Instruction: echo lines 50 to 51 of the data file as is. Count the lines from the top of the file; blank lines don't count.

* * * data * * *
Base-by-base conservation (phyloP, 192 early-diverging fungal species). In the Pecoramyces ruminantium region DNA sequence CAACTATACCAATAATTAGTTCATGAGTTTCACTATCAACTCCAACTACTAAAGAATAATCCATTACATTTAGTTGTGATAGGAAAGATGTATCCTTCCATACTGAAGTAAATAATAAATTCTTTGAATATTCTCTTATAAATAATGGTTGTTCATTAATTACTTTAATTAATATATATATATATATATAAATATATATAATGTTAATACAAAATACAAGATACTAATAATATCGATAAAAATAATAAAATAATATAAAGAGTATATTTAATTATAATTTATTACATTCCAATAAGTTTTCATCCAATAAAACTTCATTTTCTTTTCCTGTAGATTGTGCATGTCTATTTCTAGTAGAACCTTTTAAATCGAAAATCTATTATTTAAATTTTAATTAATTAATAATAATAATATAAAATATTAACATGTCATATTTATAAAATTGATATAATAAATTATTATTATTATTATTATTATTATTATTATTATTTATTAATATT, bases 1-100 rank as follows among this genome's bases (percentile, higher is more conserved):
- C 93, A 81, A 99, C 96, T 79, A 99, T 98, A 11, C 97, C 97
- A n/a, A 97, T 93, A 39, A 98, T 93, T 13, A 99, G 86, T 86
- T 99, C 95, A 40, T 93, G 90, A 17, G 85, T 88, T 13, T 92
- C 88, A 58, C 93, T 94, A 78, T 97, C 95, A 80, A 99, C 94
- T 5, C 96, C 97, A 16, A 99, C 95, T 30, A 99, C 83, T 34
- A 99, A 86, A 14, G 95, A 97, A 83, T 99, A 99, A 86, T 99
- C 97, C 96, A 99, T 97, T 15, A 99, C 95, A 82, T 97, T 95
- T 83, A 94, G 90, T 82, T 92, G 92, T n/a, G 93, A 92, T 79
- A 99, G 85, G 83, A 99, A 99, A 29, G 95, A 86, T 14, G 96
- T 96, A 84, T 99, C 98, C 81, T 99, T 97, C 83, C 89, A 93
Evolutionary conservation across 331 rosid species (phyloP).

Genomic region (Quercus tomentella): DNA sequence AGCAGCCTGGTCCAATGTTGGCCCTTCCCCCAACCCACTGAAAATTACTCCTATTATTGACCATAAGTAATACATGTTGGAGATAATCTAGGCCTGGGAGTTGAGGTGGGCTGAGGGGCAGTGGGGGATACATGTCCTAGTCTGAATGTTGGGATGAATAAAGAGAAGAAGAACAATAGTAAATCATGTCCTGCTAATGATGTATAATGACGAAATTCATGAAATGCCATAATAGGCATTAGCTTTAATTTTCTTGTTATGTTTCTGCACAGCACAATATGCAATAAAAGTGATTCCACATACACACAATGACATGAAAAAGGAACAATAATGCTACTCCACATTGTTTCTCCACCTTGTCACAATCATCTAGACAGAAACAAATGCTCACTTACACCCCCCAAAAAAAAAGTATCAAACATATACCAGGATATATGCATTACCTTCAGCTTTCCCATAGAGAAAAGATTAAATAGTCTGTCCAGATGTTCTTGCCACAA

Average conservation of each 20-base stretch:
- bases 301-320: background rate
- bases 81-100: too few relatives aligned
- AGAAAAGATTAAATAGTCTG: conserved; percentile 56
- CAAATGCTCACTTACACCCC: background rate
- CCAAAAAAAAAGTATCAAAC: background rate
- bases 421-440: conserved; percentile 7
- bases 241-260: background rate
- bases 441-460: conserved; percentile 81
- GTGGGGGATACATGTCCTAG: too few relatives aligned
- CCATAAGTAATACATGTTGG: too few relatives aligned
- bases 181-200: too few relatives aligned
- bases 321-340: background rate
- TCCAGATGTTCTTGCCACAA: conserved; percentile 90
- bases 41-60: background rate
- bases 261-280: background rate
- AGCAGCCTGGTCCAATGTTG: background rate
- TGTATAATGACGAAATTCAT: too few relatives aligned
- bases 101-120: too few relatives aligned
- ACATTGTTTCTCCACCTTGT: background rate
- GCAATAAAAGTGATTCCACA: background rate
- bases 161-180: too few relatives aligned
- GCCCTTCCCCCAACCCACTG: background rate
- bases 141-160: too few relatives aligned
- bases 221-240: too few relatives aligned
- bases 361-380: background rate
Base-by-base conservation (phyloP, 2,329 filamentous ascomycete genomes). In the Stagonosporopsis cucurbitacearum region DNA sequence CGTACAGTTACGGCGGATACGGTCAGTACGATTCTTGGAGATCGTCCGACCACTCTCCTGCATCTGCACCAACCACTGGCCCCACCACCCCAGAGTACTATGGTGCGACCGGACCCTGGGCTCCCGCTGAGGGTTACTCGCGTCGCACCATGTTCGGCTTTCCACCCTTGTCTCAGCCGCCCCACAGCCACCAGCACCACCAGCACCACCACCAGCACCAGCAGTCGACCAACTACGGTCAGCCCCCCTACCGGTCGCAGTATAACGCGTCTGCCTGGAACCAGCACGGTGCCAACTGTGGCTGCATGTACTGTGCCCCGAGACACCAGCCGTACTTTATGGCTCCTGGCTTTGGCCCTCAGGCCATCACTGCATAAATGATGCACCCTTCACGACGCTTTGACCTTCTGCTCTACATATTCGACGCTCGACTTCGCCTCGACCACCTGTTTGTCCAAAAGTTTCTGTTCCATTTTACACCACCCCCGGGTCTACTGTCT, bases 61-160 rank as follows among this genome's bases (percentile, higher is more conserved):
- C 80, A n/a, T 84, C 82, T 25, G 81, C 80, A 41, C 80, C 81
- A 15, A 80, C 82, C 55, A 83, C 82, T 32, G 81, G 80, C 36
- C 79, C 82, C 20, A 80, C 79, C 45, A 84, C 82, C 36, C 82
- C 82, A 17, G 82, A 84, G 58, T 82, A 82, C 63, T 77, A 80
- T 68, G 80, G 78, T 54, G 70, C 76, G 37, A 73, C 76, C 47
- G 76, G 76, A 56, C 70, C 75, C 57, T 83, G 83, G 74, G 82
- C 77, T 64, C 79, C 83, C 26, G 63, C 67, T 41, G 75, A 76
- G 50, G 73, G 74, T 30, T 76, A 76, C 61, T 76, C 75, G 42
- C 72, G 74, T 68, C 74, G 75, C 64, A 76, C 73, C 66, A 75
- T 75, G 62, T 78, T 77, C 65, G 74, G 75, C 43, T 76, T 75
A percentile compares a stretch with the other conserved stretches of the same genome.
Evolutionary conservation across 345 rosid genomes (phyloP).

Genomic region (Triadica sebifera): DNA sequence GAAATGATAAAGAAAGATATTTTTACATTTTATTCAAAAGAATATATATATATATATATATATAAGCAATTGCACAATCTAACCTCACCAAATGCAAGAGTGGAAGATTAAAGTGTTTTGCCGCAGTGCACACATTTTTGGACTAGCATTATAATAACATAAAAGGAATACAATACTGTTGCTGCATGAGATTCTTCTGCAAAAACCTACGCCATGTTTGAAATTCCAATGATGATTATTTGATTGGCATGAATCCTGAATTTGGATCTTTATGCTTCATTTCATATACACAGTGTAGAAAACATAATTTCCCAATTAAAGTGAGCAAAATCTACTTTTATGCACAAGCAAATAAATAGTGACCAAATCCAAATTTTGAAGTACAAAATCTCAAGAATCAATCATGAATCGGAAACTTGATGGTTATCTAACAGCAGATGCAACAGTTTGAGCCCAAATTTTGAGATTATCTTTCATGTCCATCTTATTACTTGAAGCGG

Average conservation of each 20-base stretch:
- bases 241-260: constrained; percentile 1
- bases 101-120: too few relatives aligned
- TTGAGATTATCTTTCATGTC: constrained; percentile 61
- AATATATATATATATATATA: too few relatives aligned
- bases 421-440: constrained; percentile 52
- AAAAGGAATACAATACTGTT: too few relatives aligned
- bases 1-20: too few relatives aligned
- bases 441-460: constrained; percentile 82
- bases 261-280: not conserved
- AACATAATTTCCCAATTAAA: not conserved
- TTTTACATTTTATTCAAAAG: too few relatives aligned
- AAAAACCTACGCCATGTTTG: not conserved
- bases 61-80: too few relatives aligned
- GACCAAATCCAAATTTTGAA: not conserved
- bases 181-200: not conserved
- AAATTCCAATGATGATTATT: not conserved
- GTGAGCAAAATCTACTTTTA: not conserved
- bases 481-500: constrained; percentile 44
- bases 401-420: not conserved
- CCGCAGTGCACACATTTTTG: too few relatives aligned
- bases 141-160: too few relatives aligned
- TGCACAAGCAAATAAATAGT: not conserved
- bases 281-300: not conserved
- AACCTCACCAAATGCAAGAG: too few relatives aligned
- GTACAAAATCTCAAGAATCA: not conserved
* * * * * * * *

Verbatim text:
- T 75, G 62, T 78, T 77, C 65, G 74, G 75, C 43, T 76, T 75
A percentile compares a stretch with the other conserved stretches of the same genome.